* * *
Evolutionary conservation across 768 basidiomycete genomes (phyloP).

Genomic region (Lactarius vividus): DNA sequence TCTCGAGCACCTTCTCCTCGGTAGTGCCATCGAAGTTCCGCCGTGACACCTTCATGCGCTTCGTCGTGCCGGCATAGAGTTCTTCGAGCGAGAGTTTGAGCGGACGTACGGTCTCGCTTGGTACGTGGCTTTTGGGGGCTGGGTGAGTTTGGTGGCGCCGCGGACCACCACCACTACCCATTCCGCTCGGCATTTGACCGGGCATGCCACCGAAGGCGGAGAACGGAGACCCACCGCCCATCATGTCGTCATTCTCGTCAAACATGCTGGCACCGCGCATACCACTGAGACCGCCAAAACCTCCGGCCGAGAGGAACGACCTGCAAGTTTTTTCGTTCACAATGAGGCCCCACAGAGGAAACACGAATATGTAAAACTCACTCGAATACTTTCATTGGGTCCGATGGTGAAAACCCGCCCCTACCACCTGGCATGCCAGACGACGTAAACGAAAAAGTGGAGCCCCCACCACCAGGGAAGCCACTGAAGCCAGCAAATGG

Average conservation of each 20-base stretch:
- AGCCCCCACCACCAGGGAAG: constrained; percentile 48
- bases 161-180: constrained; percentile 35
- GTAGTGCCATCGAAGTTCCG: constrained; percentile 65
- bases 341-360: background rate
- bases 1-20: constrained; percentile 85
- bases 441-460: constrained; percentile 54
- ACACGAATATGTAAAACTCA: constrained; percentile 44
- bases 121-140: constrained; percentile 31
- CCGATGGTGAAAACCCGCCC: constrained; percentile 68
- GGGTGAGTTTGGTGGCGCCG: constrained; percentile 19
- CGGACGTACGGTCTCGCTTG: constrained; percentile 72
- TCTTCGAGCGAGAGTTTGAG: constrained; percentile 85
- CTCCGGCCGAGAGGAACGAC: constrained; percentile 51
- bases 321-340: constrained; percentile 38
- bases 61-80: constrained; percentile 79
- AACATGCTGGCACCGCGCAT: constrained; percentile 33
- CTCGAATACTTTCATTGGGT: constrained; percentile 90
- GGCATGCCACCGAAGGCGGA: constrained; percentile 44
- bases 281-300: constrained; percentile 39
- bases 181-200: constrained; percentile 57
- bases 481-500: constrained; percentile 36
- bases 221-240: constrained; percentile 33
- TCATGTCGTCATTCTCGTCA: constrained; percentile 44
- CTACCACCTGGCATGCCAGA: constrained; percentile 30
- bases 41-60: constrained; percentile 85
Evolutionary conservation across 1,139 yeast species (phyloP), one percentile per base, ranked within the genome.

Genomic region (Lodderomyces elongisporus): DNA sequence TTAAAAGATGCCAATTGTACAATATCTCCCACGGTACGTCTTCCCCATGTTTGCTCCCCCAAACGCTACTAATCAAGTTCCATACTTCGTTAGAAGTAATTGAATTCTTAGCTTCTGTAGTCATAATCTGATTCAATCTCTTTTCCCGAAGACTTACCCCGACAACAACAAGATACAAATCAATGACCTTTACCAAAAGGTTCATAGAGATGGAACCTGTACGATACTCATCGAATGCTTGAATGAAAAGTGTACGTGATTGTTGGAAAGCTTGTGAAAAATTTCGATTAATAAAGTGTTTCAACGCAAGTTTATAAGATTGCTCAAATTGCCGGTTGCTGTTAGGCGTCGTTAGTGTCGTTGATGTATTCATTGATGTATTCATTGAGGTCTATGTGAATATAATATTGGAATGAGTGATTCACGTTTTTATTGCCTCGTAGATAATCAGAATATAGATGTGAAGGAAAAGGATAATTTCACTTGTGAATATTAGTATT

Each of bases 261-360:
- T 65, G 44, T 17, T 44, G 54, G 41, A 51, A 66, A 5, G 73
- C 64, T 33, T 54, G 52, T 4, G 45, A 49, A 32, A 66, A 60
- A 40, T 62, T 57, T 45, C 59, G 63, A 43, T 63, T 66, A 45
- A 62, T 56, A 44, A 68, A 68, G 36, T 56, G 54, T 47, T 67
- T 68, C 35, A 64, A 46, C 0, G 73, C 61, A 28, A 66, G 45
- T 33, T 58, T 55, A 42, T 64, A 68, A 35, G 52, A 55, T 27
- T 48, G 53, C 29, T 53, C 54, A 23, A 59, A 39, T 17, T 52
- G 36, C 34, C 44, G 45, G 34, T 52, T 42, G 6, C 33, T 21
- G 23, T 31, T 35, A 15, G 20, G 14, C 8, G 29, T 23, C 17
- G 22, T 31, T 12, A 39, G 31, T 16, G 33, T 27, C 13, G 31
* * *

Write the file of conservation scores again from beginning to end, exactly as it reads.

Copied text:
Evolutionary conservation across 768 basidiomycete genomes (phyloP).

Genomic region (Lactarius vividus): DNA sequence TCTCGAGCACCTTCTCCTCGGTAGTGCCATCGAAGTTCCGCCGTGACACCTTCATGCGCTTCGTCGTGCCGGCATAGAGTTCTTCGAGCGAGAGTTTGAGCGGACGTACGGTCTCGCTTGGTACGTGGCTTTTGGGGGCTGGGTGAGTTTGGTGGCGCCGCGGACCACCACCACTACCCATTCCGCTCGGCATTTGACCGGGCATGCCACCGAAGGCGGAGAACGGAGACCCACCGCCCATCATGTCGTCATTCTCGTCAAACATGCTGGCACCGCGCATACCACTGAGACCGCCAAAACCTCCGGCCGAGAGGAACGACCTGCAAGTTTTTTCGTTCACAATGAGGCCCCACAGAGGAAACACGAATATGTAAAACTCACTCGAATACTTTCATTGGGTCCGATGGTGAAAACCCGCCCCTACCACCTGGCATGCCAGACGACGTAAACGAAAAAGTGGAGCCCCCACCACCAGGGAAGCCACTGAAGCCAGCAAATGG

Average conservation of each 20-base stretch:
- AGCCCCCACCACCAGGGAAG: constrained; percentile 48
- bases 161-180: constrained; percentile 35
- GTAGTGCCATCGAAGTTCCG: constrained; percentile 65
- bases 341-360: background rate
- bases 1-20: constrained; percentile 85
- bases 441-460: constrained; percentile 54
- ACACGAATATGTAAAACTCA: constrained; percentile 44
- bases 121-140: constrained; percentile 31
- CCGATGGTGAAAACCCGCCC: constrained; percentile 68
- GGGTGAGTTTGGTGGCGCCG: constrained; percentile 19
- CGGACGTACGGTCTCGCTTG: constrained; percentile 72
- TCTTCGAGCGAGAGTTTGAG: constrained; percentile 85
- CTCCGGCCGAGAGGAACGAC: constrained; percentile 51
- bases 321-340: constrained; percentile 38
- bases 61-80: constrained; percentile 79
- AACATGCTGGCACCGCGCAT: constrained; percentile 33
- CTCGAATACTTTCATTGGGT: constrained; percentile 90
- GGCATGCCACCGAAGGCGGA: constrained; percentile 44
- bases 281-300: constrained; percentile 39
- bases 181-200: constrained; percentile 57
- bases 481-500: constrained; percentile 36
- bases 221-240: constrained; percentile 33
- TCATGTCGTCATTCTCGTCA: constrained; percentile 44
- CTACCACCTGGCATGCCAGA: constrained; percentile 30
- bases 41-60: constrained; percentile 85
Evolutionary conservation across 1,139 yeast species (phyloP), one percentile per base, ranked within the genome.

Genomic region (Lodderomyces elongisporus): DNA sequence TTAAAAGATGCCAATTGTACAATATCTCCCACGGTACGTCTTCCCCATGTTTGCTCCCCCAAACGCTACTAATCAAGTTCCATACTTCGTTAGAAGTAATTGAATTCTTAGCTTCTGTAGTCATAATCTGATTCAATCTCTTTTCCCGAAGACTTACCCCGACAACAACAAGATACAAATCAATGACCTTTACCAAAAGGTTCATAGAGATGGAACCTGTACGATACTCATCGAATGCTTGAATGAAAAGTGTACGTGATTGTTGGAAAGCTTGTGAAAAATTTCGATTAATAAAGTGTTTCAACGCAAGTTTATAAGATTGCTCAAATTGCCGGTTGCTGTTAGGCGTCGTTAGTGTCGTTGATGTATTCATTGATGTATTCATTGAGGTCTATGTGAATATAATATTGGAATGAGTGATTCACGTTTTTATTGCCTCGTAGATAATCAGAATATAGATGTGAAGGAAAAGGATAATTTCACTTGTGAATATTAGTATT

Each of bases 261-360:
- T 65, G 44, T 17, T 44, G 54, G 41, A 51, A 66, A 5, G 73
- C 64, T 33, T 54, G 52, T 4, G 45, A 49, A 32, A 66, A 60
- A 40, T 62, T 57, T 45, C 59, G 63, A 43, T 63, T 66, A 45
- A 62, T 56, A 44, A 68, A 68, G 36, T 56, G 54, T 47, T 67
- T 68, C 35, A 64, A 46, C 0, G 73, C 61, A 28, A 66, G 45
- T 33, T 58, T 55, A 42, T 64, A 68, A 35, G 52, A 55, T 27
- T 48, G 53, C 29, T 53, C 54, A 23, A 59, A 39, T 17, T 52
- G 36, C 34, C 44, G 45, G 34, T 52, T 42, G 6, C 33, T 21
- G 23, T 31, T 35, A 15, G 20, G 14, C 8, G 29, T 23, C 17
- G 22, T 31, T 12, A 39, G 31, T 16, G 33, T 27, C 13, G 31